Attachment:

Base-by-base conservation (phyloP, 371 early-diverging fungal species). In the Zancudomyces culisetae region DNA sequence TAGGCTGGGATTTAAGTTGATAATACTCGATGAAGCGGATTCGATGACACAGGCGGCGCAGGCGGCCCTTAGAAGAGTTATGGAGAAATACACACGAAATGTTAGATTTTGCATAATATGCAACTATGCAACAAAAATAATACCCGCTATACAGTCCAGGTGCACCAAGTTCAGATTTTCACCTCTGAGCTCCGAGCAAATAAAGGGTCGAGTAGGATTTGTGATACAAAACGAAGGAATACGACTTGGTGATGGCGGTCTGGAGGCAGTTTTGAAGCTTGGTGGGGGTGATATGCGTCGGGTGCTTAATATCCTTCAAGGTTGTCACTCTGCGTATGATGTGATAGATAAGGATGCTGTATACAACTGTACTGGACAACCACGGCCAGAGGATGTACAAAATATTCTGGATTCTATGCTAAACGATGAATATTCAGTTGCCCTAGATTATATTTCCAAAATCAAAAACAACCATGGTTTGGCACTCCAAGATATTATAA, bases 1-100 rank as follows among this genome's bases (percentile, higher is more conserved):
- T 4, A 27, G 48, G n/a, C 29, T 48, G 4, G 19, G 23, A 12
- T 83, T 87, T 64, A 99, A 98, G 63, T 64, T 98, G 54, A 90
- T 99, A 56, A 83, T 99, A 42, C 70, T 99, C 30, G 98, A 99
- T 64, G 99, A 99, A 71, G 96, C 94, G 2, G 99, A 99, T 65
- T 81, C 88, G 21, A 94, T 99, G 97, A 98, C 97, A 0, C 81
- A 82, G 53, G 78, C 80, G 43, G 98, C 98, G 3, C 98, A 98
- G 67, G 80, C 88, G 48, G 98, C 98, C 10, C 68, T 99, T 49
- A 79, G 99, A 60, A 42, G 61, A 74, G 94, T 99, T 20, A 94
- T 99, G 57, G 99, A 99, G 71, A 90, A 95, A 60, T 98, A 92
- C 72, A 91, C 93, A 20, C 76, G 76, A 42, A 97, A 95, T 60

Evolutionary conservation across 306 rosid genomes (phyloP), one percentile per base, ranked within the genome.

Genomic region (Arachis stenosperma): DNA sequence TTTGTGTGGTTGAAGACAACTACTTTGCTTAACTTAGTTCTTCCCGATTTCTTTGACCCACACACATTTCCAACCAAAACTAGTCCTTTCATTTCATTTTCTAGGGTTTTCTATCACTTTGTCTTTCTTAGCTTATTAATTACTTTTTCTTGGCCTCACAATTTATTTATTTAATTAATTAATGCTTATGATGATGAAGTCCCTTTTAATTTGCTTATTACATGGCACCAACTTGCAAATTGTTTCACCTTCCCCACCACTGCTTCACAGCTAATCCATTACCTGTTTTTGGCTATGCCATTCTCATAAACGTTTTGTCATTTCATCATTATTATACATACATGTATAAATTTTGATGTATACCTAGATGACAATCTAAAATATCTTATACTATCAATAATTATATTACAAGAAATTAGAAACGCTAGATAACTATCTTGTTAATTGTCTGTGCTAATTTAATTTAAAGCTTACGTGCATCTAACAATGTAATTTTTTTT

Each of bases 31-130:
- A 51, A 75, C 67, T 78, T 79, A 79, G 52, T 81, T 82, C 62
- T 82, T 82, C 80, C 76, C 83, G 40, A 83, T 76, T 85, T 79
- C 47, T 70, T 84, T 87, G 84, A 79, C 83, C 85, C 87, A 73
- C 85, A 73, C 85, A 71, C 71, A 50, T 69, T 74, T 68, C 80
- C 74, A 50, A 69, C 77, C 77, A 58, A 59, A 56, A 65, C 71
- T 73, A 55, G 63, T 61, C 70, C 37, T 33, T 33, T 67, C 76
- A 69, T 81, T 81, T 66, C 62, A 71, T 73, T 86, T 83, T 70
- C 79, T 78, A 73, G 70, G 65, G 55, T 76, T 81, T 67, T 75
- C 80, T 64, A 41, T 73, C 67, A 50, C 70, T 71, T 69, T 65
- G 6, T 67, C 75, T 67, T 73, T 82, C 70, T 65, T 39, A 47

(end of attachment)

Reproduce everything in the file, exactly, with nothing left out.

Base-by-base conservation (phyloP, 371 early-diverging fungal species). In the Zancudomyces culisetae region DNA sequence TAGGCTGGGATTTAAGTTGATAATACTCGATGAAGCGGATTCGATGACACAGGCGGCGCAGGCGGCCCTTAGAAGAGTTATGGAGAAATACACACGAAATGTTAGATTTTGCATAATATGCAACTATGCAACAAAAATAATACCCGCTATACAGTCCAGGTGCACCAAGTTCAGATTTTCACCTCTGAGCTCCGAGCAAATAAAGGGTCGAGTAGGATTTGTGATACAAAACGAAGGAATACGACTTGGTGATGGCGGTCTGGAGGCAGTTTTGAAGCTTGGTGGGGGTGATATGCGTCGGGTGCTTAATATCCTTCAAGGTTGTCACTCTGCGTATGATGTGATAGATAAGGATGCTGTATACAACTGTACTGGACAACCACGGCCAGAGGATGTACAAAATATTCTGGATTCTATGCTAAACGATGAATATTCAGTTGCCCTAGATTATATTTCCAAAATCAAAAACAACCATGGTTTGGCACTCCAAGATATTATAA, bases 1-100 rank as follows among this genome's bases (percentile, higher is more conserved):
- T 4, A 27, G 48, G n/a, C 29, T 48, G 4, G 19, G 23, A 12
- T 83, T 87, T 64, A 99, A 98, G 63, T 64, T 98, G 54, A 90
- T 99, A 56, A 83, T 99, A 42, C 70, T 99, C 30, G 98, A 99
- T 64, G 99, A 99, A 71, G 96, C 94, G 2, G 99, A 99, T 65
- T 81, C 88, G 21, A 94, T 99, G 97, A 98, C 97, A 0, C 81
- A 82, G 53, G 78, C 80, G 43, G 98, C 98, G 3, C 98, A 98
- G 67, G 80, C 88, G 48, G 98, C 98, C 10, C 68, T 99, T 49
- A 79, G 99, A 60, A 42, G 61, A 74, G 94, T 99, T 20, A 94
- T 99, G 57, G 99, A 99, G 71, A 90, A 95, A 60, T 98, A 92
- C 72, A 91, C 93, A 20, C 76, G 76, A 42, A 97, A 95, T 60

Evolutionary conservation across 306 rosid genomes (phyloP), one percentile per base, ranked within the genome.

Genomic region (Arachis stenosperma): DNA sequence TTTGTGTGGTTGAAGACAACTACTTTGCTTAACTTAGTTCTTCCCGATTTCTTTGACCCACACACATTTCCAACCAAAACTAGTCCTTTCATTTCATTTTCTAGGGTTTTCTATCACTTTGTCTTTCTTAGCTTATTAATTACTTTTTCTTGGCCTCACAATTTATTTATTTAATTAATTAATGCTTATGATGATGAAGTCCCTTTTAATTTGCTTATTACATGGCACCAACTTGCAAATTGTTTCACCTTCCCCACCACTGCTTCACAGCTAATCCATTACCTGTTTTTGGCTATGCCATTCTCATAAACGTTTTGTCATTTCATCATTATTATACATACATGTATAAATTTTGATGTATACCTAGATGACAATCTAAAATATCTTATACTATCAATAATTATATTACAAGAAATTAGAAACGCTAGATAACTATCTTGTTAATTGTCTGTGCTAATTTAATTTAAAGCTTACGTGCATCTAACAATGTAATTTTTTTT

Each of bases 31-130:
- A 51, A 75, C 67, T 78, T 79, A 79, G 52, T 81, T 82, C 62
- T 82, T 82, C 80, C 76, C 83, G 40, A 83, T 76, T 85, T 79
- C 47, T 70, T 84, T 87, G 84, A 79, C 83, C 85, C 87, A 73
- C 85, A 73, C 85, A 71, C 71, A 50, T 69, T 74, T 68, C 80
- C 74, A 50, A 69, C 77, C 77, A 58, A 59, A 56, A 65, C 71
- T 73, A 55, G 63, T 61, C 70, C 37, T 33, T 33, T 67, C 76
- A 69, T 81, T 81, T 66, C 62, A 71, T 73, T 86, T 83, T 70
- C 79, T 78, A 73, G 70, G 65, G 55, T 76, T 81, T 67, T 75
- C 80, T 64, A 41, T 73, C 67, A 50, C 70, T 71, T 69, T 65
- G 6, T 67, C 75, T 67, T 73, T 82, C 70, T 65, T 39, A 47